In an announcement likely to throw the stalled Israeli-Palestinian peace process into even more uncertainty, Palestinian Authority President Mahmoud Abbas and Hamas Chief Khaled Mashaal said that Abbas will lead a new interim Palestinian unity government in the lead-up to general elections.
The so-called Doha Agreement, forged by the Qatari emir hosting the ‘reconciliation’ talks, was announced in a joint press conference on Monday. It states that the interim government will be comprised mainly of non-partisan technocrats, and will be tasked with preparing for elections for president and parliament.
“We are serious, both Fatah and Hamas, in healing the wounds and ending the chapter of division and reinforcing and accomplishing reconciliation,” Mashaal said at the press conference.
Abbas, for his part, pledged “to implement this agreement in the shortest time possible.”
The two overcame their main stumbling block – agreeing on a caretaker prime minister – by deciding that Abbas would simultaneously fill the roles of president and prime minister until the elections are held and a unity government formed. Hamas had been vociferously opposed Salam Fayyad, the current prime minister and favorite of the US and EU.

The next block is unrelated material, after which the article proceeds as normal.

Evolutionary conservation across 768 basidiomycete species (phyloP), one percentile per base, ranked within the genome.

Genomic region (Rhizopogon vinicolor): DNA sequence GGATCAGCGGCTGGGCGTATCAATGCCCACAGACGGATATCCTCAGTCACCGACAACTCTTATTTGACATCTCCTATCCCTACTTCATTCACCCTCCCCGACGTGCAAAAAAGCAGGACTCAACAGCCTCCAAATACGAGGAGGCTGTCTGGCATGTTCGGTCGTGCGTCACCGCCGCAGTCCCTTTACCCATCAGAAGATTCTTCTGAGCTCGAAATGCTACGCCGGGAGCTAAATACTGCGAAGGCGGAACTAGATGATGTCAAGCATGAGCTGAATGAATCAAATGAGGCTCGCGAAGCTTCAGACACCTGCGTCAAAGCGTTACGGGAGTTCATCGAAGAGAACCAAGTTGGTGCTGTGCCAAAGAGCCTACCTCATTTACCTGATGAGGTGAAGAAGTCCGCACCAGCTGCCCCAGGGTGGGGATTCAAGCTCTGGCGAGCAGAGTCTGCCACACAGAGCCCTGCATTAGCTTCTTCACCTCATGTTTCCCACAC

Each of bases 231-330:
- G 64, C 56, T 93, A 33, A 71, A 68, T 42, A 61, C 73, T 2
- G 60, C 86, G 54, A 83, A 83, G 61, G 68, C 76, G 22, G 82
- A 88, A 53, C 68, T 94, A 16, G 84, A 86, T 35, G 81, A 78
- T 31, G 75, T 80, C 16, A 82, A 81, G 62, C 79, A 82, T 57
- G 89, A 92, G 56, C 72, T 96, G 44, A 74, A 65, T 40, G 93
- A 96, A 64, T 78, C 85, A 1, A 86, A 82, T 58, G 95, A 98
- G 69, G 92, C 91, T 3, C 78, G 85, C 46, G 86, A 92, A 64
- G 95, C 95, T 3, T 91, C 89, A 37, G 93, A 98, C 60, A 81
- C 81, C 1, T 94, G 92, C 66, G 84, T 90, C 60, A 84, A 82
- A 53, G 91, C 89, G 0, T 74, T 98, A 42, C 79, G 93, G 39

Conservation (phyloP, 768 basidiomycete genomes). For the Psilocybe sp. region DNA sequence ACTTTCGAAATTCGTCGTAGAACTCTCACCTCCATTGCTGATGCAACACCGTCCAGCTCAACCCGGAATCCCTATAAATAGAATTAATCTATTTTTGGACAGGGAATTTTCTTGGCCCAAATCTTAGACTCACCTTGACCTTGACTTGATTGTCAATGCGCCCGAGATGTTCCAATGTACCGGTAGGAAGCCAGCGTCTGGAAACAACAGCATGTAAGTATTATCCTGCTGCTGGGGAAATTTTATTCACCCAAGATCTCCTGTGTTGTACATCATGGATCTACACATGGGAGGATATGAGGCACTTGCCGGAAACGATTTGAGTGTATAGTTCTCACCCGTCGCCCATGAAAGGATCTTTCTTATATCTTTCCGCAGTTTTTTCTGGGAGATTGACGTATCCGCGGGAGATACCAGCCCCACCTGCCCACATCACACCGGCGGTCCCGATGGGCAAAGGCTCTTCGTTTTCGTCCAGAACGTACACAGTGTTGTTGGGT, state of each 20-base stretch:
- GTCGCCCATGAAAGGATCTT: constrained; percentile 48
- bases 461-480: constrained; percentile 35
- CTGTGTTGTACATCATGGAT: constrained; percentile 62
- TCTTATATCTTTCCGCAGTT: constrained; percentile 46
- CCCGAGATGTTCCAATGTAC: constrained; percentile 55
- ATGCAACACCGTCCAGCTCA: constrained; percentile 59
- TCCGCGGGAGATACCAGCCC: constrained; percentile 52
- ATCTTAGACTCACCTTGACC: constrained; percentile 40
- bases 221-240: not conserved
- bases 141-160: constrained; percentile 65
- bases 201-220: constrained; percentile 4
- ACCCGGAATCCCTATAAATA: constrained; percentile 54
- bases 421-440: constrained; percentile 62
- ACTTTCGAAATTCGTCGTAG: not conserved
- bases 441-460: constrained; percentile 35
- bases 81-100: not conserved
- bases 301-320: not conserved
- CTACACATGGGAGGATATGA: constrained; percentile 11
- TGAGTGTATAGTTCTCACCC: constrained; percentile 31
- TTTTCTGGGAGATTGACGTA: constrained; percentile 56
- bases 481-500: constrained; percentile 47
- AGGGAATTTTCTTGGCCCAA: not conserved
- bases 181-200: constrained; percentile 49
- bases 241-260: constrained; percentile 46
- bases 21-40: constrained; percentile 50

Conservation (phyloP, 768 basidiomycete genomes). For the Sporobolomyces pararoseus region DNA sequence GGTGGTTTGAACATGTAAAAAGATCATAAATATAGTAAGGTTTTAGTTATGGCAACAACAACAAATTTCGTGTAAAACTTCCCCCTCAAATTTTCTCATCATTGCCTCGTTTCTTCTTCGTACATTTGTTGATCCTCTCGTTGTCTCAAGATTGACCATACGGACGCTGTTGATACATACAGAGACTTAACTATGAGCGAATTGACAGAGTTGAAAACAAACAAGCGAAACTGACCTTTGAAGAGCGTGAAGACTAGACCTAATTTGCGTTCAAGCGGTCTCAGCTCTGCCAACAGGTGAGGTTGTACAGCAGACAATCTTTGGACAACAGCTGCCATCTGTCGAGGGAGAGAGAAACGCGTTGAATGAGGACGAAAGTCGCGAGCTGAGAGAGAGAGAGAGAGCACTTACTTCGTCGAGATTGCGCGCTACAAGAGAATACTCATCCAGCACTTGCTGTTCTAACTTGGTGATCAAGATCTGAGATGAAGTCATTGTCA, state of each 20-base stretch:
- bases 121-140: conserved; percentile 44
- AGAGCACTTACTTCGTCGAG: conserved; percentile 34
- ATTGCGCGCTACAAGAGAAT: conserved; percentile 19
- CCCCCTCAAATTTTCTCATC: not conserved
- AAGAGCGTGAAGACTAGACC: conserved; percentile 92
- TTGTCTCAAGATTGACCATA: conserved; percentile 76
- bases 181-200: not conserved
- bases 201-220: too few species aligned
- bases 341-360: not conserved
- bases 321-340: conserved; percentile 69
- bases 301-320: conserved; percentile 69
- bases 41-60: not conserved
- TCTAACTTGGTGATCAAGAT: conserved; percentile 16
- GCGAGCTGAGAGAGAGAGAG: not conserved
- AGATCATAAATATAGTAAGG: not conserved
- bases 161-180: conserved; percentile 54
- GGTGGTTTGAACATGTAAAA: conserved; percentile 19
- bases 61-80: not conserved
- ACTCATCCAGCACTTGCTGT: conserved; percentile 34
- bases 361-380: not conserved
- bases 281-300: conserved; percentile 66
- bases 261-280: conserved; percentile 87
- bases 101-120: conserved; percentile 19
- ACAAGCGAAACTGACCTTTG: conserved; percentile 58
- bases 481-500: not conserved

Palestinian Authority spokesman Ghassan Khatib said that Fayyad “warmly welcomed” the agreement.
Abbas and Mashaal are scheduled to meet again on February 18 in Cairo, where they are expected to decide the date for the general election.
However joyful the two are that a ‘reconciliation’ is in sight, the same cannot be said about Israel, the US, and the EU, which consider Hamas a terrorist organization, and have declared that unless Hamas conforms to basic international norms and agreements, they would not engage a regime that includes Hamas.
The agreement may signal a shift in Abbas’ priorities, from achieving progress with Israel to uniting with the radical rejectionists in Hamas.
Abbas clearly knows the cost of such a reordering of priorities, and Mashaal emphasized it in the press conference when he said the Palestinians were seeking unity “to resist the enemy and achieve our national goal.”
Abbas, known to be a plodding tactician, may have calculated that he had nothing to lose: Having sabotaged any chance for progress with Israel by setting unrealistic preconditions just to hold direct negotiations, he may be using the ‘reconciliation’ as a bullying tactic; hoping that the specter of a Hamas government will motivate the EU and US to increase pressure on Israel to make significant concessions before such a government is formed. Should such pressure fail to materialize, Abbas will at least be able to laud himself as an uncompromising ideologue willing to defy the world for the sake of the Palestinian cause.
Given the current geopolitical climate, the Obama administration’s relatively sympathetic stance on the conflict, and Europe’s general pattern of appeasement and support for the Palestinian cause, it’s entirely possible that Abbas is calling the bluff of European, US and even Israeli leaders, by testing their commitment to eschewing Hamas, and daring them to call him to account for his intransigence.